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Fishing off the Redondo Beach Pier |
 © Parker Knight / Flickr
Fishing off the Redondo Beach Pier | © Parker Knight / Flickr

The Best Places to Go Fishing in Southern California

Picture of Juliet Bennett Rylah
Updated: 20 July 2017
California, pressed against the ocean, offers numerous fishing opportunities. Those who elect to participate in the sport from its public piers don’t even need a license, yet lakes and reservoirs with stocked fish abound as well, should you prefer a more woodsy or mountainous getaway. Here are six of the best places to go fishing in Southern California.

Redondo Beach Pier

Natural Feature
Pier at Redondo Beach, CA
Pier at Redondo Beach, CA | © Amblin new / WikiCommons

Redondo Beach Pier

Fishing is allowed on the horseshoe-shaped Redondo Beach Pier in a marked area, and—like other public piers in the state—a license is not required. According to Pier Fishing, this is one of the best places to catch halibut, but it also yields sardines, Pacific mackerel, bonito, and yellowtail. Plenty of restaurants, bars, shops, and nightlife are in the immediate area.

Redondo Beach Pier, 121 W Torrance Boulevard, Redondo Beach, CA, USA

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Mon - Sun:
6:00 am - 10:00 pm

Accessibility & Audience:

Accessible (Wheelchair), Accessible (Blind), Accessible (Deaf), Dog Friendly, Family Friendly, Kid Friendly

Services & Activities:

Rentals, Free, Gift Shop, Boat Rental, Dancing, Kayaks, Guided Tours


Local, Instagrammable, Photo Opportunity, Scenic, Architectural Landmark, Outdoors

Lake Gregory

Lake Gregory Regional Park sits in the San Bernardino Mountains near Crestline, California. The lake is home to both brown and rainbow trout, which enthusiasts say are best caught in the spring, though fishing is available year-round. It’s a bucolic place to hang out, and you can make a whole weekend of it by renting a cabin and enjoying the tranquil forests that surround the area. Visitors may pay $8 per day, with tickets available at various Fishing Pay Stations. Those who fish often may choose to buy 10-day tickets at once for $70, thereby saving a buck a day, at the Boathouse and Beach Office, located on the North Shore. Each month, one orange tagged fish will be released into the lake, with prize money of up to $1,500 available for the person who catches it.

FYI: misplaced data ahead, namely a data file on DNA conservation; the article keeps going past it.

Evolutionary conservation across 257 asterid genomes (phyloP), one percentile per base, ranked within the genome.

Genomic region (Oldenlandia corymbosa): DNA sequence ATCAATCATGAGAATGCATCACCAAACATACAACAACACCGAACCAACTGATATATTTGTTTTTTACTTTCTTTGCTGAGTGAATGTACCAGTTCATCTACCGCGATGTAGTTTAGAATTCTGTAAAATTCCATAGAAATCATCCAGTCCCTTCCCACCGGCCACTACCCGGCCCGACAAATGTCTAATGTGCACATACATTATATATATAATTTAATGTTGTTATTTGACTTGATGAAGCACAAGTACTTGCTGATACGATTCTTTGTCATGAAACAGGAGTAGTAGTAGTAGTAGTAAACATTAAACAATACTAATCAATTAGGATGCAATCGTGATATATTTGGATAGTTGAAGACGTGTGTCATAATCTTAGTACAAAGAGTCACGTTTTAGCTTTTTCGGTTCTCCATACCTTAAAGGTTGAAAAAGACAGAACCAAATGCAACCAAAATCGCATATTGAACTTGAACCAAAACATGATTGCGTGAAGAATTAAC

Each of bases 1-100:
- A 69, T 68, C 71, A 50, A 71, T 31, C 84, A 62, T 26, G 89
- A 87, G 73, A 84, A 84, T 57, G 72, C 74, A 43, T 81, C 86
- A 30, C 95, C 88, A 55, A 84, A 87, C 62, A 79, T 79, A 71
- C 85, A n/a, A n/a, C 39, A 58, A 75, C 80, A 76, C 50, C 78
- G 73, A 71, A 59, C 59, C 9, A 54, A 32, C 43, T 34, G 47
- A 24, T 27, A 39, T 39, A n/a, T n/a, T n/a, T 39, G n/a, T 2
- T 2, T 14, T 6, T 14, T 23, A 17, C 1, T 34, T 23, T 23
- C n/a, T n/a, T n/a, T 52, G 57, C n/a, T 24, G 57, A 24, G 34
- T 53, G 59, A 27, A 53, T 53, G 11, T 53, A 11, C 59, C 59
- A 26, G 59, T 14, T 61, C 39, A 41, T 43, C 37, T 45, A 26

Lake Gregory Regional Park, 24171 Lake Drive, Crestline, CA, USA, +1 909 338 2233

Santa Monica Pier

The Santa Monica Pier is the western end of Route 66. It’s a lively place, typically full of tourists who visit the shops, restaurants and amusement park while gazing out at the Pacific Ocean. If you’re looking to fish, you won’t need a license. You can swing by Santa Monica Bait & Tackle, found at the end of the pier, to rent a rod. People usually catch perch, mackerel, white sea bass, leopard shark, tiger shark, and stingrays, according to the City of Santa Monica.

Santa Monica Pier, 200 Santa Monica Pier, Santa Monica, CA, USA, +1 310 458 8900

Lake Cuyamaca

Lake Cuyamaca is a 110-acre lake located in San Diego County, about 50 miles northeast of San Diego. Each year, the lake is stocked with 38,000 pounds of trout, and visitors may fish year-round. Bass, bluegill, catfish, crappie, and sturgeon may also be found in the lake. You’ll need a California State Fishing License for every member of your party who is 16 or older, as well as a Lake Cuyamaca permit, which is $8 for adults, $4 for children eight to 15, and free for children seven and younger. You can rent rods or bring your own, and those new to fishing can take a free class on Saturdays at 10 a.m. Visitors can also enjoy hiking, boating or camping in the area. Lodging is available via nearby cabins, cottages, and B&Bs.

Lake Cuyamaca, Julian, CA, USA